Contact Us      
         Join today or login
You are using an outdated version. Writing will not be shown properly in many cases. Click here to use the current version.

Status

New Here?
Sign Up
Fast! Three Questions.

Already a member?
Login


Contests

100 Word Flash Fiction
Deadline: In 2 Days

Haiku Poetry Contest
Deadline: In 3 Days

ABC Poetry Contest
Deadline: Mar 9th

6 Word Poetry
Deadline: Mar 13th

Cinquain Poetry
Deadline: Mar 16th


Rank

Poet: None
Author: None
Novel: None
Reviewer:None
Votes: None





 Category:  Commentary and Philosophy Script
  Posted: August 19, 2019      Views: 30

Print It
Save to Bookcase
View Reviews
Rate This
Make Reader Pick
Promote This


 ABOUT
BRETT MATTHEW WEST 

You are enjoying another piece of writing penned by the NUMBER 5 RANKED SCRIPT WRITER OF THE YEAR FOR 2019!!!

My reviews are mere suggestions. Feel free to use anything that provides assistance and/or chuck the whole shebang.

For 2 - more...

He is an accomplished novelist and is currently at the #23 spot on the rankings.

Portfolio | Become A Fan
Excellent
Not yet exceptional. When the exceptional rating is reached this is highlighted
The most common hormone abnormality in dogs
"Couch Potatoes #5: Hypoythyroid" by Brett Matthew West



Hypothyroidism

WEDNESDAY: MORNING: CLINIC:

FADE IN:

Zack Bryan: This morning we are remoting to you live from the Fullwood Animal Clinic. My guest is Dr. Brent Acosta. I'm Zack Bryan, and welcome to Couch Potatoes. I see you have a little buddy with you there, Doc.

Dr. Acosta: Thanks for having me, Zack. This is Seth, and he's being treated for hypothyroidism.

Zack Bryan: What kind of ailment is that?

Dr. Acosta: Hypothyroidism is the most common hormone affliction dogs can endure. In Seth's case, he's not making enough hormones to meet the needs of his body. That's typical with hypothyroidism.

Zack Bryan: Why is the number of thyroid hormones a dog produces important to them, Doc?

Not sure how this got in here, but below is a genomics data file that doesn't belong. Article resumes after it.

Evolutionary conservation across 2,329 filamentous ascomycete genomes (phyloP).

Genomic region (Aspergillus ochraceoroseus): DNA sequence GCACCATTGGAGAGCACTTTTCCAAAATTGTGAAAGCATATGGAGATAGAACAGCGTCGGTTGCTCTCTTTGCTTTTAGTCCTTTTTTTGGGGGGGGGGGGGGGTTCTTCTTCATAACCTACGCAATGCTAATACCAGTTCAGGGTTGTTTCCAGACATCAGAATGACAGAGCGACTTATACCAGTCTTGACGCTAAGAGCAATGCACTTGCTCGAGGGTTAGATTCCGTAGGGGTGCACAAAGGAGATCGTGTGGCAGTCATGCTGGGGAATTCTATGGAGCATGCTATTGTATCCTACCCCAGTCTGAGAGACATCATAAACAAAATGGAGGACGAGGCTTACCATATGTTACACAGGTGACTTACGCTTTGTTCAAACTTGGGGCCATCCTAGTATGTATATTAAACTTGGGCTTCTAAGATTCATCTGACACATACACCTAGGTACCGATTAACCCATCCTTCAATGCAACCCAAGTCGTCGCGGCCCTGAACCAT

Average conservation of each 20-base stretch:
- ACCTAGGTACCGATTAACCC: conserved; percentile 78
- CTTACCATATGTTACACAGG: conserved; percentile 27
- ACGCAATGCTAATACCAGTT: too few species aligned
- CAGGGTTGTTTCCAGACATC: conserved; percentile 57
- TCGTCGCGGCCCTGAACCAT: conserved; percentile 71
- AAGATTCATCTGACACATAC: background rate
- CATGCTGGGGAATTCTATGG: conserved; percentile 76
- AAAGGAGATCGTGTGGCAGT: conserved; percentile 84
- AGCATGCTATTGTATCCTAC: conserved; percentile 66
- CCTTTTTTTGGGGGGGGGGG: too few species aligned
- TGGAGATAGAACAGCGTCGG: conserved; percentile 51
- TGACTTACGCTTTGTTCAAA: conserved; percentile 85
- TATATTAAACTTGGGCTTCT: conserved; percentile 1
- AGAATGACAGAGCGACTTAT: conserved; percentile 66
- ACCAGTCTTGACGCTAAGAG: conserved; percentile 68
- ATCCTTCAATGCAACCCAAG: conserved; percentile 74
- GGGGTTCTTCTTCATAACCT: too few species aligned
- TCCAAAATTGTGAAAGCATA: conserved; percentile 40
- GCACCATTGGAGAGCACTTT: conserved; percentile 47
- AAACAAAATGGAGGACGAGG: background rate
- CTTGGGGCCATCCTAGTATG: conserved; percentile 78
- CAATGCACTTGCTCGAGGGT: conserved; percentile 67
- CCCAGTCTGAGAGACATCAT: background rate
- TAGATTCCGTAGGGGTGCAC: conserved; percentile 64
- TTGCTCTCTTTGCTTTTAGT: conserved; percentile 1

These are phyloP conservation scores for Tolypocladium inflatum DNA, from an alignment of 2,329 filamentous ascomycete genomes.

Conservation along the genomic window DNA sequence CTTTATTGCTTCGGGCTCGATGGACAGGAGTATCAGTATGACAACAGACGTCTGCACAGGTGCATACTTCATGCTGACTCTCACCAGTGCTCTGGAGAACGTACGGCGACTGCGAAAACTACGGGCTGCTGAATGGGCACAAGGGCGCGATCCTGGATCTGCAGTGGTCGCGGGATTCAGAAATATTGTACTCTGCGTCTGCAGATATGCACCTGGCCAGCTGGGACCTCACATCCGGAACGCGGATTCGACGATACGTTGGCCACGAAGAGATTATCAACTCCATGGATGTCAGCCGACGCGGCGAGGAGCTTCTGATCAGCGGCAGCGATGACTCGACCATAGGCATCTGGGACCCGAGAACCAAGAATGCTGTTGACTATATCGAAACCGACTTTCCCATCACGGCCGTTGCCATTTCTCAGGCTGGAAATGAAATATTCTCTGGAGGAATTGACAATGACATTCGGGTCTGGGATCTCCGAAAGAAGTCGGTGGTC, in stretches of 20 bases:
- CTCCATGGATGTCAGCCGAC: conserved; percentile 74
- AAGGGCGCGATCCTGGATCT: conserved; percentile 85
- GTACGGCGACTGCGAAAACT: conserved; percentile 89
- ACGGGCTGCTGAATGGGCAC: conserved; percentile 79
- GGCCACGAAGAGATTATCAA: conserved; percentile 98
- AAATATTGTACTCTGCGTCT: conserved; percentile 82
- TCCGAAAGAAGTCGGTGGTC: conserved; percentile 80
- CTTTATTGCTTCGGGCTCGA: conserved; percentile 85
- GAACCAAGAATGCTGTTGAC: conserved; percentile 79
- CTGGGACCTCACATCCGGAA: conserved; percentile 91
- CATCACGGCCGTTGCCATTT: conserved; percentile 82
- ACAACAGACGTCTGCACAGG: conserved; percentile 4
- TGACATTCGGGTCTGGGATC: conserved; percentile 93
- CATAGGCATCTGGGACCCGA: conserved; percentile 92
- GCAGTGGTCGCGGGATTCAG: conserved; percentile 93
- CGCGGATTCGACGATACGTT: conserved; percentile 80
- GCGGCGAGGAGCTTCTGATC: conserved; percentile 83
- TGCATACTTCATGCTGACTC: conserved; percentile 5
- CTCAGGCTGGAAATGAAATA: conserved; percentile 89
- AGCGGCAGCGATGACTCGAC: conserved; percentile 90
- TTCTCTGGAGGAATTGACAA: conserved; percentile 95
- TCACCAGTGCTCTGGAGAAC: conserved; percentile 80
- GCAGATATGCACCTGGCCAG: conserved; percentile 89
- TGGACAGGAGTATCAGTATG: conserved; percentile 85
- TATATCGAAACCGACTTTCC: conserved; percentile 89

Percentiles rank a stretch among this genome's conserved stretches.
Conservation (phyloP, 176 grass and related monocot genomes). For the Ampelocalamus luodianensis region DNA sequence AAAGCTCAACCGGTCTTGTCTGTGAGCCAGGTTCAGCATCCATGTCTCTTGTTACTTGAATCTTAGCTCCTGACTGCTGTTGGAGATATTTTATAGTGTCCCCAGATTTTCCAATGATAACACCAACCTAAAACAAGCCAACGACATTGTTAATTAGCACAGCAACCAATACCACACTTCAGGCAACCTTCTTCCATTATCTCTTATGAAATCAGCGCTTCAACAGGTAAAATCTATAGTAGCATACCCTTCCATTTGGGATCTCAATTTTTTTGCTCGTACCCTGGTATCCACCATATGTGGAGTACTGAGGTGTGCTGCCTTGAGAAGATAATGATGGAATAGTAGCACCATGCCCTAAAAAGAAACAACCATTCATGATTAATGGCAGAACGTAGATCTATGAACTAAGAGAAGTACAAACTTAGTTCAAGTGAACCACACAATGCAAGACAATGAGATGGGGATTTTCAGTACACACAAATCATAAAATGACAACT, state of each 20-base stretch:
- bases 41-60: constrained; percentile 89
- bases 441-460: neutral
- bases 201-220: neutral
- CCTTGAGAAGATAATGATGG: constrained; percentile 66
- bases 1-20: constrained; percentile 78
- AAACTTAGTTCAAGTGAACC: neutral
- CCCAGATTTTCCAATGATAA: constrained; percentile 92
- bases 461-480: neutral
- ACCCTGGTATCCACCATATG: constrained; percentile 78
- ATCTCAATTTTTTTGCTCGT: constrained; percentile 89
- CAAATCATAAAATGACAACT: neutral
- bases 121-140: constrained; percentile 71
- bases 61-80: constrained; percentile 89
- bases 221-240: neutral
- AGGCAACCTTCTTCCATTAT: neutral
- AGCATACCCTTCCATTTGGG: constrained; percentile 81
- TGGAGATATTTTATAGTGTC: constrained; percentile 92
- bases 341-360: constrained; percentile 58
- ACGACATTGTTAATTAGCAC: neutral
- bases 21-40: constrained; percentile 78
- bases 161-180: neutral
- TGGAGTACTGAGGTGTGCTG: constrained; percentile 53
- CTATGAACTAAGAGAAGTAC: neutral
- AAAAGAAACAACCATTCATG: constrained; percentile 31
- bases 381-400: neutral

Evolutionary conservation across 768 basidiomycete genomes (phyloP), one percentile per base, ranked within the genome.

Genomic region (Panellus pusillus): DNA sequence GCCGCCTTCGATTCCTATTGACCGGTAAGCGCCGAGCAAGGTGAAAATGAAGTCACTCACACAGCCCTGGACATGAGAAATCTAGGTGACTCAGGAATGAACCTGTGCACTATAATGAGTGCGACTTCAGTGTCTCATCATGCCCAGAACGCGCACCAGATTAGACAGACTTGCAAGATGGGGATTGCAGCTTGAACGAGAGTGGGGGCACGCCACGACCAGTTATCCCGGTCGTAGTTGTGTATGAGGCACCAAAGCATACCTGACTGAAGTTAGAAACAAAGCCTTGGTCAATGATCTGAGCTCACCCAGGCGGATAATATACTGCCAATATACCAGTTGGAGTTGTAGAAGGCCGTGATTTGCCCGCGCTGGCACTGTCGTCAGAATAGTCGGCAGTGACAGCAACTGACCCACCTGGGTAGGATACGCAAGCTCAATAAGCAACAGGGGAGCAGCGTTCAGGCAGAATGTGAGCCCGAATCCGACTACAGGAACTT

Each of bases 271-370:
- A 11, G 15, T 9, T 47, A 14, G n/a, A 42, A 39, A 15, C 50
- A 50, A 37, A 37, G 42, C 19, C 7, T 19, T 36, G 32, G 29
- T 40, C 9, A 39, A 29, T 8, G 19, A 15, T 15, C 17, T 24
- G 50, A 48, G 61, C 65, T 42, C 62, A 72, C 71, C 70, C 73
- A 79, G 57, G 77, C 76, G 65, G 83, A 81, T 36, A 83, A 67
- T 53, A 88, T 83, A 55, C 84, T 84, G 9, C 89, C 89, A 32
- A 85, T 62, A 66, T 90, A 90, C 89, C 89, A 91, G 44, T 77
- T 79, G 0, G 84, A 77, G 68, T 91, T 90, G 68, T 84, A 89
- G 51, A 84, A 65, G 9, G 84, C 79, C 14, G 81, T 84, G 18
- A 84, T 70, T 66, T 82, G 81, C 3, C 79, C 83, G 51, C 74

Dr, Acosta: Because thyroid hormones control a dog's metabolism, Zack. Too many thyroid hormones and their blood pressure and heart rate will increase. On top of that, their body burns muscle, and they become skinny and debilitated.

Zack Bryan: Aren't weight gain, lethargy, and poor hair coat manifestations of inadequate thyroid hormones, Doc?

Dr. Acosta: They can be, Zack. Most of the time, an immune-mediated inflammation develops in a dog's thyroid gland and leads to cellular destruction and the replacement of functional tissue with fibrosis. It's very similar to what we humans know as Hashimoto's Disease.

Zack Bryan: Doesn't this phase almost always go unnoticed in dogs and offers no obvious symptoms?

Dr. Acosta: When thyroid levels drop, the pituitary gland dumps TSH into the circulation system to attempt to stimulate thyroid hormone production.

Zack Bryan: Does that help any, Doc?

Dr. Acosta: Perhaps, for a short while. Then, the thyroid glands become less able to respond and thyroid hormone levels drop low enough that serious problems may occur.

Zack Bryan: Are there any breeds that are predisposed to develop hypothyroidism?

Dr. Acosta: There are. Great Danes, dachshunds, boxers, Irish Setters, and a variety of mixed breeds.

Zack Bryan: How are dogs tested for hypothyroidism, Doc?

Dr. Acosta: Diagnosis may be made through routine screening. However, if your dog exhibits weight gain, cold or thickened skin, elevated cholesterol, symmetrical hair thinning, or lethargy, your vet may test them for hypothyroidism.

Zack Bryan: What is the standard test for hypothyroidism?

Dr. Acosta: A T4 thyroid test. This will indicate if the dog's thyroid hormones are at an adequate level. And, the Free T4 test identifies how much thyroid hormone is available to your dog.

Zack Bryan: What is the treatment for dogs with hypothyroidism, Doc?

Dr. Acosta: Thyroid supplements for the rest of the dog's life. And, the dosage may require periodic adjustments because the dog's pituitary gland's output may decrease even more with time.

Zack Bryan: We would like to thank Dr. Acosta for being our guest this morning. I'm Zack Bryan, and you're tuned into Couch Potatoes, your one-source show for everything dog.

FADE OUT:

Author Notes
TSH - thyroid-stimulating hormones




Duchshie, by Dick Lee Shia, selected to complement my script.

So, thanks Dick Lee Shia, for the use of your picture. It goes so nicely with my script.
Pays one point and 2 member cents. Artwork by Dick Lee Shia at FanArtReview.com

Share or Bookmark
Print It Save to Bookcase View Reviews Make Reader Pick Promote This
© Copyright 2016. Brett Matthew West All rights reserved.
Brett Matthew West has granted FanStory.com, its affiliates and its syndicates non-exclusive rights to display this work.

You need to login or register to write reviews.

It's quick! We only ask four questions to new members.

Interested in posting your own writing online? Click here to find out more.



Write a story or poem and submit your work to receive reviews on your writing. Publish short stories on our book writing site and enter the monthly contests. Guaranteed reviews for everything you write and you will be ranked. Information.


  Contact Us

© 2016 FanStory.com, Inc. All Rights Reserved. Terms under which this service is provided to you. Privacy Statement